Wednesday, May 21, 2008

Buckwheat - Russia

The sign on the shelf said "buckwheat" in English. I knew I wanted to buy it and try it.

Growing up I remember my dad making some kind of sweet "porridge" made with buckwheat and ???? - maybe honey??

The directions and everything else on the box except for the email and URL was in Russian (at least I'm assuming it's Russian) - so I had to look elsewhere for information on how to cook the buckwheat.

There is some pictorial directions on the back of the box that look like you put one of the packages directly into boiling water. The box contains 4 packets that have little holes in them. I could have just used that method but I didn't know how long to cook them.

The buckwheat was very easy to prepare. Boil 2 cups of water, drop in 1 cup of buckwheat and some salt. Boil for about 10 min. Let sit and "steam" for 5-10 min. Turned out great. It has a very similar taste and texture to brown rice or cooked barley. I ate some plain with a bit of salt (would be better with a dab of butter too). It tasted best with a bit of diced up onion mixed in.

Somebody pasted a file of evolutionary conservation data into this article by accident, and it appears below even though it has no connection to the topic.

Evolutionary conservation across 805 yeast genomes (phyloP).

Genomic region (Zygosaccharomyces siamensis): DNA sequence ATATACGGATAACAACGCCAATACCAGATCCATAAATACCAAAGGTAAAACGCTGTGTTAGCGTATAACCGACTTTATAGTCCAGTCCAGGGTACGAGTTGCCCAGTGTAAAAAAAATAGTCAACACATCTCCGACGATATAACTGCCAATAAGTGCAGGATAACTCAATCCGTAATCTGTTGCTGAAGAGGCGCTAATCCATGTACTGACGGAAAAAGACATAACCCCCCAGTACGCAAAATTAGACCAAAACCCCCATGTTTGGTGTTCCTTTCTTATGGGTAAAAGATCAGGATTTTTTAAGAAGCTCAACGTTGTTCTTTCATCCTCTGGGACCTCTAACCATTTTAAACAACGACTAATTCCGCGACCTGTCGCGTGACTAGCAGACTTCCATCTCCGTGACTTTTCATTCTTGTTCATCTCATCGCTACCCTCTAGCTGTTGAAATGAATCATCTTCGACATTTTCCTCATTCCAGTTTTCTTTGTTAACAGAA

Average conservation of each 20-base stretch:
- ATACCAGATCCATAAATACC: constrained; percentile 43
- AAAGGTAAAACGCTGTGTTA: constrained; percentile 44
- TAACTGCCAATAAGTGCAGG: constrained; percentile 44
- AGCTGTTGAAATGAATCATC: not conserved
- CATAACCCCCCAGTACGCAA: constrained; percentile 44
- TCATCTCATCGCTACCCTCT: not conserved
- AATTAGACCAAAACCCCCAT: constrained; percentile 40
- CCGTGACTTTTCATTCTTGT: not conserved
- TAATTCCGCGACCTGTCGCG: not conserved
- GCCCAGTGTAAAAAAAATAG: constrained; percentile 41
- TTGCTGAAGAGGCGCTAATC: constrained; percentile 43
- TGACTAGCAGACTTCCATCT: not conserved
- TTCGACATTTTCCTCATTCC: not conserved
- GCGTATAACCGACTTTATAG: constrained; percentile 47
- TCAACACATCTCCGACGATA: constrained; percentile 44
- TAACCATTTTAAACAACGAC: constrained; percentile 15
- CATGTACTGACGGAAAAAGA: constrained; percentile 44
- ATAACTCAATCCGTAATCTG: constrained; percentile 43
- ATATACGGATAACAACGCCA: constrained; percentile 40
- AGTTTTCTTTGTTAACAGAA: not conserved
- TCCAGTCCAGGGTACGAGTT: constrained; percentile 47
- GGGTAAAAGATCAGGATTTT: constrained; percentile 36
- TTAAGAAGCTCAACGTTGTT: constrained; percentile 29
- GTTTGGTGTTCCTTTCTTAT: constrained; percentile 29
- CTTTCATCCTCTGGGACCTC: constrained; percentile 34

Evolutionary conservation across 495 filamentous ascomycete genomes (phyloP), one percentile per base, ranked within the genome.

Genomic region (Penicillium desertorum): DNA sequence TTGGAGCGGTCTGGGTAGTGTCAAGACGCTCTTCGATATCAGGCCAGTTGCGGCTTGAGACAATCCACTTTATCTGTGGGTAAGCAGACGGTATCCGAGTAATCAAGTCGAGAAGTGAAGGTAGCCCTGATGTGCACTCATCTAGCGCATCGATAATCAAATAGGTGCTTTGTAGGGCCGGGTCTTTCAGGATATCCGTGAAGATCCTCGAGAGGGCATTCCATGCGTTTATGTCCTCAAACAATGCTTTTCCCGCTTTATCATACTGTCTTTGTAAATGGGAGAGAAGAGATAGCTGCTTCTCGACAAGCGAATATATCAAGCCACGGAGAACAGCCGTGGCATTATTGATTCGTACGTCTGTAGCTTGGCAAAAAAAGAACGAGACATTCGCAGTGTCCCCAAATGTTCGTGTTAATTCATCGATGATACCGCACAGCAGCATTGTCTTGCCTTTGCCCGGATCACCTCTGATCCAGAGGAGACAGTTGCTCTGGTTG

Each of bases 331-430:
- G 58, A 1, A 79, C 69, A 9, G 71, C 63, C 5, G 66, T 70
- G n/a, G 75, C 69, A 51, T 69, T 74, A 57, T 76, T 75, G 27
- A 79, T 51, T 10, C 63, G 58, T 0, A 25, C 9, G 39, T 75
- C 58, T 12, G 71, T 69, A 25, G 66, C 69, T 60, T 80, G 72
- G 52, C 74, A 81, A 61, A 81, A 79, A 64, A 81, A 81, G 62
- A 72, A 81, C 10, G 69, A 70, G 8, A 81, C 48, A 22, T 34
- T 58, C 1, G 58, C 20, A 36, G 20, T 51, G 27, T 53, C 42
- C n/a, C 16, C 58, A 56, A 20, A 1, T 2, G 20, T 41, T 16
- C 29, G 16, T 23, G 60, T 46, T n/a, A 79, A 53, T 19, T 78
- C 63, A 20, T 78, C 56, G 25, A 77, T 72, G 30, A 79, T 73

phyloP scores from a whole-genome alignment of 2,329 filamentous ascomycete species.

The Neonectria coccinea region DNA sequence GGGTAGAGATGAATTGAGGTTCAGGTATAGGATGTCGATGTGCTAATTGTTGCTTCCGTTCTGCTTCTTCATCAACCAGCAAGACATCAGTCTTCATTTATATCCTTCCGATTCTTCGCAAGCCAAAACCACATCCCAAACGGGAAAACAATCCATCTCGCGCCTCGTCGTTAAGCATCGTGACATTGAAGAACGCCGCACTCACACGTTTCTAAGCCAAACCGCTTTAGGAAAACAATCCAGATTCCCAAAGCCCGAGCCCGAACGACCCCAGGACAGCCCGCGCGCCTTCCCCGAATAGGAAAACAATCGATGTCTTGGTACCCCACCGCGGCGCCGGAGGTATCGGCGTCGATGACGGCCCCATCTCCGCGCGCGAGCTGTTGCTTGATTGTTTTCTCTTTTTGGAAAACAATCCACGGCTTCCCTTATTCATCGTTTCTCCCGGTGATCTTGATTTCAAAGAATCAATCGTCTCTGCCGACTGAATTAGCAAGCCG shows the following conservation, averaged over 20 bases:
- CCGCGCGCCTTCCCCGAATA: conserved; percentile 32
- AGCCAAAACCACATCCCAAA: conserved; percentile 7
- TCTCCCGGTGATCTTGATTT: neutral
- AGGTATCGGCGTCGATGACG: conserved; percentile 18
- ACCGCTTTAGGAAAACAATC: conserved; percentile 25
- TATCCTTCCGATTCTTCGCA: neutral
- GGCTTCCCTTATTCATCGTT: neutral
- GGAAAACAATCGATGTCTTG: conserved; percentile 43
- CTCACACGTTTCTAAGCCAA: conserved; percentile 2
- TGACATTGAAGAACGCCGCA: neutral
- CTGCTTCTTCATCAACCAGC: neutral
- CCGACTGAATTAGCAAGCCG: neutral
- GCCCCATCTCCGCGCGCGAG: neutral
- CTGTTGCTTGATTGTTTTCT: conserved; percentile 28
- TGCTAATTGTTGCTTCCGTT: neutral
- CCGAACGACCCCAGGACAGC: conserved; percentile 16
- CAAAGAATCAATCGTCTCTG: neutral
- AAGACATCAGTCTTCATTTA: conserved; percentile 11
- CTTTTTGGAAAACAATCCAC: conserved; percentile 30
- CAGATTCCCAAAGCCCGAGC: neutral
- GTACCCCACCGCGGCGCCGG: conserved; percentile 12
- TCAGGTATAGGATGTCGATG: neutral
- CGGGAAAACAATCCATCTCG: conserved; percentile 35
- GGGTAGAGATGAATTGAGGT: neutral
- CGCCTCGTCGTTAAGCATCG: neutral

The girl said "yum" and finished off the sample portion rather quickly. Her brother was rather non-committal with a "kind of good - kind of bad...kind of like black beans" comment. Hmmm did the relationship to black beans come as a result of him seeing the can of black beans on the counter at the time he was doing the taste test??


Heather said...

It is called Kasha and is a staple in all Eastern European countries.I fell in love with it when I studied in Poland. You can eat it instead of rice in most stir fries though it is also good with a little oil or butter and salt or honey or syrup. For some reason (perhaps the bitterness) not so good with cheese. It definitely grows on you--the first time I tasted it I hated it,

A traditional desert in those areas is a kind of rice pudding made with sliced apples and rice with a bit of sugar--just cook it all together till squishy and add cinnamon if you have some (they seldom did). Very addictive stuff.